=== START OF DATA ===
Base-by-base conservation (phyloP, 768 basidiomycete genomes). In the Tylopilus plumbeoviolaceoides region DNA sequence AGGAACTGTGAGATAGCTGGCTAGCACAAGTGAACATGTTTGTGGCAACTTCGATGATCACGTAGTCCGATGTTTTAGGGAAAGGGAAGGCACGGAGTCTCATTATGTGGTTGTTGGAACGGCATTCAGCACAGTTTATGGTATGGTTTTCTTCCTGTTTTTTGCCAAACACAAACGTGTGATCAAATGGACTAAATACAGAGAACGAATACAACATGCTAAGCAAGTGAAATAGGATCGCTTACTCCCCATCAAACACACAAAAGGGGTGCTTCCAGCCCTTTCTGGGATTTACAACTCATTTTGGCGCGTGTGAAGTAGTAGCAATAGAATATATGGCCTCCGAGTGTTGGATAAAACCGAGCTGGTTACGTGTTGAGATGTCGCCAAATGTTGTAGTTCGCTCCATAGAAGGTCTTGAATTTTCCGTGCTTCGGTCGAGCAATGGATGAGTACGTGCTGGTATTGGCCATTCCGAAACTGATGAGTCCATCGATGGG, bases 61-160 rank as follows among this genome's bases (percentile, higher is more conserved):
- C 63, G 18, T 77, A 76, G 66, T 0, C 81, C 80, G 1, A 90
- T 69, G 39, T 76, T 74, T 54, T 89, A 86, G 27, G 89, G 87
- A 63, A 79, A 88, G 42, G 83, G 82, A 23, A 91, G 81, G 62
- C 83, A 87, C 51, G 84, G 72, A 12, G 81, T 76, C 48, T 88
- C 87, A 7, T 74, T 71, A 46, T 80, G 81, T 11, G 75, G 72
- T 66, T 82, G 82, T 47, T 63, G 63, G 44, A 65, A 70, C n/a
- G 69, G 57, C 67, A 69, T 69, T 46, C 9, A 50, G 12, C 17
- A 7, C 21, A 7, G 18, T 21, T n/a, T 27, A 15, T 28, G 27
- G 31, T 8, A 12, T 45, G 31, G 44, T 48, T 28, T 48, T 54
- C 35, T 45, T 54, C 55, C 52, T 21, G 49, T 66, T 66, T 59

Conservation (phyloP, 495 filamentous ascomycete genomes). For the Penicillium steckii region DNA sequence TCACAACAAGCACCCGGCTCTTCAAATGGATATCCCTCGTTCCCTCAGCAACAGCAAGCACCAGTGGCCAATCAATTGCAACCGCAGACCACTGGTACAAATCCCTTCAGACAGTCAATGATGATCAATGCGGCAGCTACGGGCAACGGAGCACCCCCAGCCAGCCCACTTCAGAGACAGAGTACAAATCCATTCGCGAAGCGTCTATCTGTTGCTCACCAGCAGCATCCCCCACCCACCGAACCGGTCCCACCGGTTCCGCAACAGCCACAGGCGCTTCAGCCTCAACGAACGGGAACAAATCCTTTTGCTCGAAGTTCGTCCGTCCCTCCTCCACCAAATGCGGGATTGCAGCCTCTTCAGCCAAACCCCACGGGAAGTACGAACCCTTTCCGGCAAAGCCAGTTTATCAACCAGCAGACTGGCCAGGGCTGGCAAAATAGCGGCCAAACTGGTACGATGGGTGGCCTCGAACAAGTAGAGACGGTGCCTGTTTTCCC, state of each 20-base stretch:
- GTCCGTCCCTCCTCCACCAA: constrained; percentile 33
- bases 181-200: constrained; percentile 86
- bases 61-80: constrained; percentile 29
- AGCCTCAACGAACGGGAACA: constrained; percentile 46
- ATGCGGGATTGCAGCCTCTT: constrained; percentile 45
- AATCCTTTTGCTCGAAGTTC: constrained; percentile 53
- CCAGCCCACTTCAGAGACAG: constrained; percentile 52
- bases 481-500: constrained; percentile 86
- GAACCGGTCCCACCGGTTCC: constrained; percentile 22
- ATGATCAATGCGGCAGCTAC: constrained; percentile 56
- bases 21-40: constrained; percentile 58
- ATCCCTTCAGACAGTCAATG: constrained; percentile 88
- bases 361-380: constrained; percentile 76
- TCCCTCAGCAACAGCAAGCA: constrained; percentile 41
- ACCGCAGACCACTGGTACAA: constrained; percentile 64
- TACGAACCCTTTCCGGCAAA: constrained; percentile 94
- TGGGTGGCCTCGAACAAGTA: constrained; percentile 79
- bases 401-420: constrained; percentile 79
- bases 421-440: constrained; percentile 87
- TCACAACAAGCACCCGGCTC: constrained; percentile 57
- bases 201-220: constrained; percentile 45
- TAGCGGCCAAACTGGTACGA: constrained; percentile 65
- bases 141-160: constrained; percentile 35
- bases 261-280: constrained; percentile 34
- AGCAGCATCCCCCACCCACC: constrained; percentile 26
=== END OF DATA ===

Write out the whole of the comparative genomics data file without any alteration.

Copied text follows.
Base-by-base conservation (phyloP, 768 basidiomycete genomes). In the Tylopilus plumbeoviolaceoides region DNA sequence AGGAACTGTGAGATAGCTGGCTAGCACAAGTGAACATGTTTGTGGCAACTTCGATGATCACGTAGTCCGATGTTTTAGGGAAAGGGAAGGCACGGAGTCTCATTATGTGGTTGTTGGAACGGCATTCAGCACAGTTTATGGTATGGTTTTCTTCCTGTTTTTTGCCAAACACAAACGTGTGATCAAATGGACTAAATACAGAGAACGAATACAACATGCTAAGCAAGTGAAATAGGATCGCTTACTCCCCATCAAACACACAAAAGGGGTGCTTCCAGCCCTTTCTGGGATTTACAACTCATTTTGGCGCGTGTGAAGTAGTAGCAATAGAATATATGGCCTCCGAGTGTTGGATAAAACCGAGCTGGTTACGTGTTGAGATGTCGCCAAATGTTGTAGTTCGCTCCATAGAAGGTCTTGAATTTTCCGTGCTTCGGTCGAGCAATGGATGAGTACGTGCTGGTATTGGCCATTCCGAAACTGATGAGTCCATCGATGGG, bases 61-160 rank as follows among this genome's bases (percentile, higher is more conserved):
- C 63, G 18, T 77, A 76, G 66, T 0, C 81, C 80, G 1, A 90
- T 69, G 39, T 76, T 74, T 54, T 89, A 86, G 27, G 89, G 87
- A 63, A 79, A 88, G 42, G 83, G 82, A 23, A 91, G 81, G 62
- C 83, A 87, C 51, G 84, G 72, A 12, G 81, T 76, C 48, T 88
- C 87, A 7, T 74, T 71, A 46, T 80, G 81, T 11, G 75, G 72
- T 66, T 82, G 82, T 47, T 63, G 63, G 44, A 65, A 70, C n/a
- G 69, G 57, C 67, A 69, T 69, T 46, C 9, A 50, G 12, C 17
- A 7, C 21, A 7, G 18, T 21, T n/a, T 27, A 15, T 28, G 27
- G 31, T 8, A 12, T 45, G 31, G 44, T 48, T 28, T 48, T 54
- C 35, T 45, T 54, C 55, C 52, T 21, G 49, T 66, T 66, T 59

Conservation (phyloP, 495 filamentous ascomycete genomes). For the Penicillium steckii region DNA sequence TCACAACAAGCACCCGGCTCTTCAAATGGATATCCCTCGTTCCCTCAGCAACAGCAAGCACCAGTGGCCAATCAATTGCAACCGCAGACCACTGGTACAAATCCCTTCAGACAGTCAATGATGATCAATGCGGCAGCTACGGGCAACGGAGCACCCCCAGCCAGCCCACTTCAGAGACAGAGTACAAATCCATTCGCGAAGCGTCTATCTGTTGCTCACCAGCAGCATCCCCCACCCACCGAACCGGTCCCACCGGTTCCGCAACAGCCACAGGCGCTTCAGCCTCAACGAACGGGAACAAATCCTTTTGCTCGAAGTTCGTCCGTCCCTCCTCCACCAAATGCGGGATTGCAGCCTCTTCAGCCAAACCCCACGGGAAGTACGAACCCTTTCCGGCAAAGCCAGTTTATCAACCAGCAGACTGGCCAGGGCTGGCAAAATAGCGGCCAAACTGGTACGATGGGTGGCCTCGAACAAGTAGAGACGGTGCCTGTTTTCCC, state of each 20-base stretch:
- GTCCGTCCCTCCTCCACCAA: constrained; percentile 33
- bases 181-200: constrained; percentile 86
- bases 61-80: constrained; percentile 29
- AGCCTCAACGAACGGGAACA: constrained; percentile 46
- ATGCGGGATTGCAGCCTCTT: constrained; percentile 45
- AATCCTTTTGCTCGAAGTTC: constrained; percentile 53
- CCAGCCCACTTCAGAGACAG: constrained; percentile 52
- bases 481-500: constrained; percentile 86
- GAACCGGTCCCACCGGTTCC: constrained; percentile 22
- ATGATCAATGCGGCAGCTAC: constrained; percentile 56
- bases 21-40: constrained; percentile 58
- ATCCCTTCAGACAGTCAATG: constrained; percentile 88
- bases 361-380: constrained; percentile 76
- TCCCTCAGCAACAGCAAGCA: constrained; percentile 41
- ACCGCAGACCACTGGTACAA: constrained; percentile 64
- TACGAACCCTTTCCGGCAAA: constrained; percentile 94
- TGGGTGGCCTCGAACAAGTA: constrained; percentile 79
- bases 401-420: constrained; percentile 79
- bases 421-440: constrained; percentile 87
- TCACAACAAGCACCCGGCTC: constrained; percentile 57
- bases 201-220: constrained; percentile 45
- TAGCGGCCAAACTGGTACGA: constrained; percentile 65
- bases 141-160: constrained; percentile 35
- bases 261-280: constrained; percentile 34
- AGCAGCATCCCCCACCCACC: constrained; percentile 26